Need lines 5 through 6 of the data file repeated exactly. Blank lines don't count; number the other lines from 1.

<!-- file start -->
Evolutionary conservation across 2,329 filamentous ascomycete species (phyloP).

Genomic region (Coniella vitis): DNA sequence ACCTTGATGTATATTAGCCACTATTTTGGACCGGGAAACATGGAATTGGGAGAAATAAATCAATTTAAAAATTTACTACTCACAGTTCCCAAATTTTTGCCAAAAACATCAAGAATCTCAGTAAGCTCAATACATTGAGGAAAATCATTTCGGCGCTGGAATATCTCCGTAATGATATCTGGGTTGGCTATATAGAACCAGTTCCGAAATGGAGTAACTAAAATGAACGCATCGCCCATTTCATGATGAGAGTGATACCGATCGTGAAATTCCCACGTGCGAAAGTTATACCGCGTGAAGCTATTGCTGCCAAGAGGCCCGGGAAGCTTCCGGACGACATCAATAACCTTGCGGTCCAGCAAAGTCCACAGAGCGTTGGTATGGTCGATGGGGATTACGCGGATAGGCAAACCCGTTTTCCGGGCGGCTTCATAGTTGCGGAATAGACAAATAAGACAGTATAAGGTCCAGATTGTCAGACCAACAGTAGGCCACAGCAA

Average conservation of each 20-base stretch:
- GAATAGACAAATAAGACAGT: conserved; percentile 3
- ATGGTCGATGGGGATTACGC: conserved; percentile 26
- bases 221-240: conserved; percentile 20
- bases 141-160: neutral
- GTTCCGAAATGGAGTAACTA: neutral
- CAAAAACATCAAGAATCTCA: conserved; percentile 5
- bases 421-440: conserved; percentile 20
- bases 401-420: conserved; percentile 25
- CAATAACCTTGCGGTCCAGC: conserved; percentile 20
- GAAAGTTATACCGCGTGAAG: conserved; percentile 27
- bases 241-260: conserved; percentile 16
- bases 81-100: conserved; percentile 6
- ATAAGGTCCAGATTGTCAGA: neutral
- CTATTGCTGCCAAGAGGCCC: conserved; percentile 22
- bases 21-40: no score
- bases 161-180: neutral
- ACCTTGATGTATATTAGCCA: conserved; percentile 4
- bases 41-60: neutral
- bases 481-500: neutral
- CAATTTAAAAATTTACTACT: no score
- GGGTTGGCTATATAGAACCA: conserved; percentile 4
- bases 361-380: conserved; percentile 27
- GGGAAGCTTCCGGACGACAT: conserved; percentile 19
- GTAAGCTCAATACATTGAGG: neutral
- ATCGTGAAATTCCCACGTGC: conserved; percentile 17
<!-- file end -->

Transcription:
- ATGGTCGATGGGGATTACGC: conserved; percentile 26
- bases 221-240: conserved; percentile 20